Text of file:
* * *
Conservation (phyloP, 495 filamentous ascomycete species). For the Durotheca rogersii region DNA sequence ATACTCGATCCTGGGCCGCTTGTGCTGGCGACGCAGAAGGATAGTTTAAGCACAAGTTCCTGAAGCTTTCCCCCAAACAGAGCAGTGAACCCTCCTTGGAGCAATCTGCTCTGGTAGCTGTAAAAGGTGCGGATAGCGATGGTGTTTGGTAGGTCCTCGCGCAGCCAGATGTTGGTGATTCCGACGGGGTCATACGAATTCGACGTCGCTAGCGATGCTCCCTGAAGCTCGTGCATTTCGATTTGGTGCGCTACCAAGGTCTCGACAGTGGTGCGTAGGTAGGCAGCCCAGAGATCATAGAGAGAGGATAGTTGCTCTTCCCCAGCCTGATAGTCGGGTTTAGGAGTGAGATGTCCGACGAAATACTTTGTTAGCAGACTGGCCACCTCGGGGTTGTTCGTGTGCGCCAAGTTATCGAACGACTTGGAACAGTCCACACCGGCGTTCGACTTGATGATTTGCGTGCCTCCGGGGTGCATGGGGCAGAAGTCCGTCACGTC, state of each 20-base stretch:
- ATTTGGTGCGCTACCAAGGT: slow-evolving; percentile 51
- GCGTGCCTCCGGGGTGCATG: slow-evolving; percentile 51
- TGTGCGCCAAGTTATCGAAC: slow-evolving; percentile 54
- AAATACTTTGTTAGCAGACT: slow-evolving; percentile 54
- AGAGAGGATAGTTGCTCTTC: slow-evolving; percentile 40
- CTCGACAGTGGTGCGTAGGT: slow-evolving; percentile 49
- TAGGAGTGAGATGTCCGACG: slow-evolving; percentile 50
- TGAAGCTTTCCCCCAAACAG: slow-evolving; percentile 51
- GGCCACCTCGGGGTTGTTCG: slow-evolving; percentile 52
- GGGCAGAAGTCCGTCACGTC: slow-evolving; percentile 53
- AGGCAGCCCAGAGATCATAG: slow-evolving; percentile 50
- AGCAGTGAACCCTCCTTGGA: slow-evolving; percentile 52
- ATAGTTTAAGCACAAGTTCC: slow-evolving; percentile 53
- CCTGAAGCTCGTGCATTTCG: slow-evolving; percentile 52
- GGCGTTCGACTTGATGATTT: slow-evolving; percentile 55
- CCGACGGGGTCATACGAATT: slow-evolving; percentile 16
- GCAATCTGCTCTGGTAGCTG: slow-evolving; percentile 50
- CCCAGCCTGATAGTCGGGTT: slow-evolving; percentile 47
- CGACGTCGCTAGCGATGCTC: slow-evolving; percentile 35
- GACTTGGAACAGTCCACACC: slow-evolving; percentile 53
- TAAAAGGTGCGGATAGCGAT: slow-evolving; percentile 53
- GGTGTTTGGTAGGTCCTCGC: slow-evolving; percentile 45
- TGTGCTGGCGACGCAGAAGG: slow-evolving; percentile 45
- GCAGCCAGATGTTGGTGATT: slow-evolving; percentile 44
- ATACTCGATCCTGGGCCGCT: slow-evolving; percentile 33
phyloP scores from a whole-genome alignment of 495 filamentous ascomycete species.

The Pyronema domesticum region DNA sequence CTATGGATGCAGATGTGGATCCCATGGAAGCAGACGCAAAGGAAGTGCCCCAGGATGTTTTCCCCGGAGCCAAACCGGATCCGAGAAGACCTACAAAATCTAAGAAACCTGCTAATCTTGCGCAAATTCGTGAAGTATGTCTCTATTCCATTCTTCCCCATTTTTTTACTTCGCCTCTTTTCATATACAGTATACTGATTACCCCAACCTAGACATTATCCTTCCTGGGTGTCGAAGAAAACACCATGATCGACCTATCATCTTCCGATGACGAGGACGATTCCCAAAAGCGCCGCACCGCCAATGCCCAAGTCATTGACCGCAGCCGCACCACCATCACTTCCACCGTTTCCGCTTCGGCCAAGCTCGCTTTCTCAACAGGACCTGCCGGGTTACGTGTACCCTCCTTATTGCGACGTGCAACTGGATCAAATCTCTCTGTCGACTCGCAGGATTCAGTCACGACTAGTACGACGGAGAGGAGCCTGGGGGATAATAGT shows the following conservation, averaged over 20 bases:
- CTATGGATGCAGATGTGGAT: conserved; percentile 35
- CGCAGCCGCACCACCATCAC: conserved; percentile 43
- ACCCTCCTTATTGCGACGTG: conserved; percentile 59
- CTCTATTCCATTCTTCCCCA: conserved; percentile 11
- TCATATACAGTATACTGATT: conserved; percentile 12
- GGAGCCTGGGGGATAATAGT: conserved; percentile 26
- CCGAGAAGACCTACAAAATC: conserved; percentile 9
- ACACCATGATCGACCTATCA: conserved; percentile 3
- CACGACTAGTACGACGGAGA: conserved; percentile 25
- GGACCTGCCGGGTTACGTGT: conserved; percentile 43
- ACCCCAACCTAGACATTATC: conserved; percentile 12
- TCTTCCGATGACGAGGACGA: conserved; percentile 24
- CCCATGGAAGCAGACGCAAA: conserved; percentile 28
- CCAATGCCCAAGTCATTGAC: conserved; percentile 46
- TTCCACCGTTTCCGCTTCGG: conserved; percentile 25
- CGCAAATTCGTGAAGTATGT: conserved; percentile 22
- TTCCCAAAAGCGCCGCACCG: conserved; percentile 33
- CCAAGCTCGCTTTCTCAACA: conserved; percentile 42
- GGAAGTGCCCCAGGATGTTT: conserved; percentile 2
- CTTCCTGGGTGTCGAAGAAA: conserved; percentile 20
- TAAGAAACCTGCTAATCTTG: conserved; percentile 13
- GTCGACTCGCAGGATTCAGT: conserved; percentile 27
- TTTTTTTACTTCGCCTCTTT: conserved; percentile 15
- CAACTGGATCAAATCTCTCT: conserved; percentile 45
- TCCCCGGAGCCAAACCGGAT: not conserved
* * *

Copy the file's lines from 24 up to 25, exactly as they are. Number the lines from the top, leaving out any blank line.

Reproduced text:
- TGTGCTGGCGACGCAGAAGG: slow-evolving; percentile 45
- GCAGCCAGATGTTGGTGATT: slow-evolving; percentile 44